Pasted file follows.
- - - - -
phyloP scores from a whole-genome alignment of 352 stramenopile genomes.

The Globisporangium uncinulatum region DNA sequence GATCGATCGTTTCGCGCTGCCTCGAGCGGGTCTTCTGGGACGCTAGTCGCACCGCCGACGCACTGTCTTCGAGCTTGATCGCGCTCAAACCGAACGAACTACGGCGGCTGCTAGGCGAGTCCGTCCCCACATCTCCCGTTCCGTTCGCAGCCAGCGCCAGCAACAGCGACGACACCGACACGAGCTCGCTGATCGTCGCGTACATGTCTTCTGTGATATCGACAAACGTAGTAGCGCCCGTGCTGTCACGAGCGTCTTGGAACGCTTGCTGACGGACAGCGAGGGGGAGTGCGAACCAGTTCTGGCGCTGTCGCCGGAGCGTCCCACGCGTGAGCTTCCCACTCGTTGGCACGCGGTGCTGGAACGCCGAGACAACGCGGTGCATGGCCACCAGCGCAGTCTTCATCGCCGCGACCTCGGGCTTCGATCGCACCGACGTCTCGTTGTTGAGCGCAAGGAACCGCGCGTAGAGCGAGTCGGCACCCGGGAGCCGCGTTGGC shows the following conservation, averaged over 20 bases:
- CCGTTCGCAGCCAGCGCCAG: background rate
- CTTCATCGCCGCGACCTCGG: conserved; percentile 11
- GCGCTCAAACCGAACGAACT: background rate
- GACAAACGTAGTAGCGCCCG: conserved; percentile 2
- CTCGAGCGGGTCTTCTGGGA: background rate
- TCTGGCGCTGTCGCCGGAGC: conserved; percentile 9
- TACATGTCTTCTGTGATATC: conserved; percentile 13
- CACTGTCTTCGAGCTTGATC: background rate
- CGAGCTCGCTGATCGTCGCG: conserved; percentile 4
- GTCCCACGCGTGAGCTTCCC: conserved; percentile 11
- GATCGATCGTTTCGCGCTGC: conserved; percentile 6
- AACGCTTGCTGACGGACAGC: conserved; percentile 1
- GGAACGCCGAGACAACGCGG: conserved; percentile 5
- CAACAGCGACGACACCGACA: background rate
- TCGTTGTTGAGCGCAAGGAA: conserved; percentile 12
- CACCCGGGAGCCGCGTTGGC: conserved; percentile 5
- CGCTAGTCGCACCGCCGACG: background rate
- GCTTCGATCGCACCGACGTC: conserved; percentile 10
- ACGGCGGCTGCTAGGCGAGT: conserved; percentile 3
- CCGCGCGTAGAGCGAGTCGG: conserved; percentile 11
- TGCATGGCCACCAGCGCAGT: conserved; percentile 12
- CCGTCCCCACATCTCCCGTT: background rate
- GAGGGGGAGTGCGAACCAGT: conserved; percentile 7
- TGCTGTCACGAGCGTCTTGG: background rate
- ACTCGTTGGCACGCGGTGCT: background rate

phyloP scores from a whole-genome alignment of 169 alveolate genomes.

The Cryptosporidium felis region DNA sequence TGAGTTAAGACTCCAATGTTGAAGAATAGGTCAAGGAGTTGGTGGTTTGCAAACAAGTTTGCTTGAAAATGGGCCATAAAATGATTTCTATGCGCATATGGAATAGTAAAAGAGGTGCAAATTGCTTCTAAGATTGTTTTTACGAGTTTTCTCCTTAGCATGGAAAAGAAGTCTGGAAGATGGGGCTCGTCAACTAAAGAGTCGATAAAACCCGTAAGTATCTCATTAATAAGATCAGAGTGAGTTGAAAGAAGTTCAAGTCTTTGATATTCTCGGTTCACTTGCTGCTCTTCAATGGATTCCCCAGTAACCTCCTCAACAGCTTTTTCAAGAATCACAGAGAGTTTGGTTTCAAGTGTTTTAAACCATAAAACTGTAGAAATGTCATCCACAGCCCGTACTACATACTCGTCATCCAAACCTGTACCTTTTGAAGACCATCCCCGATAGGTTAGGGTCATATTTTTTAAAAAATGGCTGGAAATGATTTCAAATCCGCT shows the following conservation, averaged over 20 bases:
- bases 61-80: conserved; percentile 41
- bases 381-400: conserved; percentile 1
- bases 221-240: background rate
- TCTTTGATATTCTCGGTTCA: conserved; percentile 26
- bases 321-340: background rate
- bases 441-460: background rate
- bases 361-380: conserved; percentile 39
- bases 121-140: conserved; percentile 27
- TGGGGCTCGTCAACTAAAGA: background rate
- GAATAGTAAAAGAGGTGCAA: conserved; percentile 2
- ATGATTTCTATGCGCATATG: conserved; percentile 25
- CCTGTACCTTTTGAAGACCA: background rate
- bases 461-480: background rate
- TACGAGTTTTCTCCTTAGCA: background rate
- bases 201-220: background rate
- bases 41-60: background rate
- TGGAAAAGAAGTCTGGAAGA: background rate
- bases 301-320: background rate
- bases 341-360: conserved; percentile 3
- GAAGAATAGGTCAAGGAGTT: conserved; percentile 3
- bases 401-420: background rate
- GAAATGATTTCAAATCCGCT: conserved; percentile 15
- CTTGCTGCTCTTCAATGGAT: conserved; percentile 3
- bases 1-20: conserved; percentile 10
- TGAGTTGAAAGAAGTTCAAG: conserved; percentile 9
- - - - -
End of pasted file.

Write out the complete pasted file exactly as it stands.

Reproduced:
phyloP scores from a whole-genome alignment of 352 stramenopile genomes.

The Globisporangium uncinulatum region DNA sequence GATCGATCGTTTCGCGCTGCCTCGAGCGGGTCTTCTGGGACGCTAGTCGCACCGCCGACGCACTGTCTTCGAGCTTGATCGCGCTCAAACCGAACGAACTACGGCGGCTGCTAGGCGAGTCCGTCCCCACATCTCCCGTTCCGTTCGCAGCCAGCGCCAGCAACAGCGACGACACCGACACGAGCTCGCTGATCGTCGCGTACATGTCTTCTGTGATATCGACAAACGTAGTAGCGCCCGTGCTGTCACGAGCGTCTTGGAACGCTTGCTGACGGACAGCGAGGGGGAGTGCGAACCAGTTCTGGCGCTGTCGCCGGAGCGTCCCACGCGTGAGCTTCCCACTCGTTGGCACGCGGTGCTGGAACGCCGAGACAACGCGGTGCATGGCCACCAGCGCAGTCTTCATCGCCGCGACCTCGGGCTTCGATCGCACCGACGTCTCGTTGTTGAGCGCAAGGAACCGCGCGTAGAGCGAGTCGGCACCCGGGAGCCGCGTTGGC shows the following conservation, averaged over 20 bases:
- CCGTTCGCAGCCAGCGCCAG: background rate
- CTTCATCGCCGCGACCTCGG: conserved; percentile 11
- GCGCTCAAACCGAACGAACT: background rate
- GACAAACGTAGTAGCGCCCG: conserved; percentile 2
- CTCGAGCGGGTCTTCTGGGA: background rate
- TCTGGCGCTGTCGCCGGAGC: conserved; percentile 9
- TACATGTCTTCTGTGATATC: conserved; percentile 13
- CACTGTCTTCGAGCTTGATC: background rate
- CGAGCTCGCTGATCGTCGCG: conserved; percentile 4
- GTCCCACGCGTGAGCTTCCC: conserved; percentile 11
- GATCGATCGTTTCGCGCTGC: conserved; percentile 6
- AACGCTTGCTGACGGACAGC: conserved; percentile 1
- GGAACGCCGAGACAACGCGG: conserved; percentile 5
- CAACAGCGACGACACCGACA: background rate
- TCGTTGTTGAGCGCAAGGAA: conserved; percentile 12
- CACCCGGGAGCCGCGTTGGC: conserved; percentile 5
- CGCTAGTCGCACCGCCGACG: background rate
- GCTTCGATCGCACCGACGTC: conserved; percentile 10
- ACGGCGGCTGCTAGGCGAGT: conserved; percentile 3
- CCGCGCGTAGAGCGAGTCGG: conserved; percentile 11
- TGCATGGCCACCAGCGCAGT: conserved; percentile 12
- CCGTCCCCACATCTCCCGTT: background rate
- GAGGGGGAGTGCGAACCAGT: conserved; percentile 7
- TGCTGTCACGAGCGTCTTGG: background rate
- ACTCGTTGGCACGCGGTGCT: background rate

phyloP scores from a whole-genome alignment of 169 alveolate genomes.

The Cryptosporidium felis region DNA sequence TGAGTTAAGACTCCAATGTTGAAGAATAGGTCAAGGAGTTGGTGGTTTGCAAACAAGTTTGCTTGAAAATGGGCCATAAAATGATTTCTATGCGCATATGGAATAGTAAAAGAGGTGCAAATTGCTTCTAAGATTGTTTTTACGAGTTTTCTCCTTAGCATGGAAAAGAAGTCTGGAAGATGGGGCTCGTCAACTAAAGAGTCGATAAAACCCGTAAGTATCTCATTAATAAGATCAGAGTGAGTTGAAAGAAGTTCAAGTCTTTGATATTCTCGGTTCACTTGCTGCTCTTCAATGGATTCCCCAGTAACCTCCTCAACAGCTTTTTCAAGAATCACAGAGAGTTTGGTTTCAAGTGTTTTAAACCATAAAACTGTAGAAATGTCATCCACAGCCCGTACTACATACTCGTCATCCAAACCTGTACCTTTTGAAGACCATCCCCGATAGGTTAGGGTCATATTTTTTAAAAAATGGCTGGAAATGATTTCAAATCCGCT shows the following conservation, averaged over 20 bases:
- bases 61-80: conserved; percentile 41
- bases 381-400: conserved; percentile 1
- bases 221-240: background rate
- TCTTTGATATTCTCGGTTCA: conserved; percentile 26
- bases 321-340: background rate
- bases 441-460: background rate
- bases 361-380: conserved; percentile 39
- bases 121-140: conserved; percentile 27
- TGGGGCTCGTCAACTAAAGA: background rate
- GAATAGTAAAAGAGGTGCAA: conserved; percentile 2
- ATGATTTCTATGCGCATATG: conserved; percentile 25
- CCTGTACCTTTTGAAGACCA: background rate
- bases 461-480: background rate
- TACGAGTTTTCTCCTTAGCA: background rate
- bases 201-220: background rate
- bases 41-60: background rate
- TGGAAAAGAAGTCTGGAAGA: background rate
- bases 301-320: background rate
- bases 341-360: conserved; percentile 3
- GAAGAATAGGTCAAGGAGTT: conserved; percentile 3
- bases 401-420: background rate
- GAAATGATTTCAAATCCGCT: conserved; percentile 15
- CTTGCTGCTCTTCAATGGAT: conserved; percentile 3
- bases 1-20: conserved; percentile 10
- TGAGTTGAAAGAAGTTCAAG: conserved; percentile 9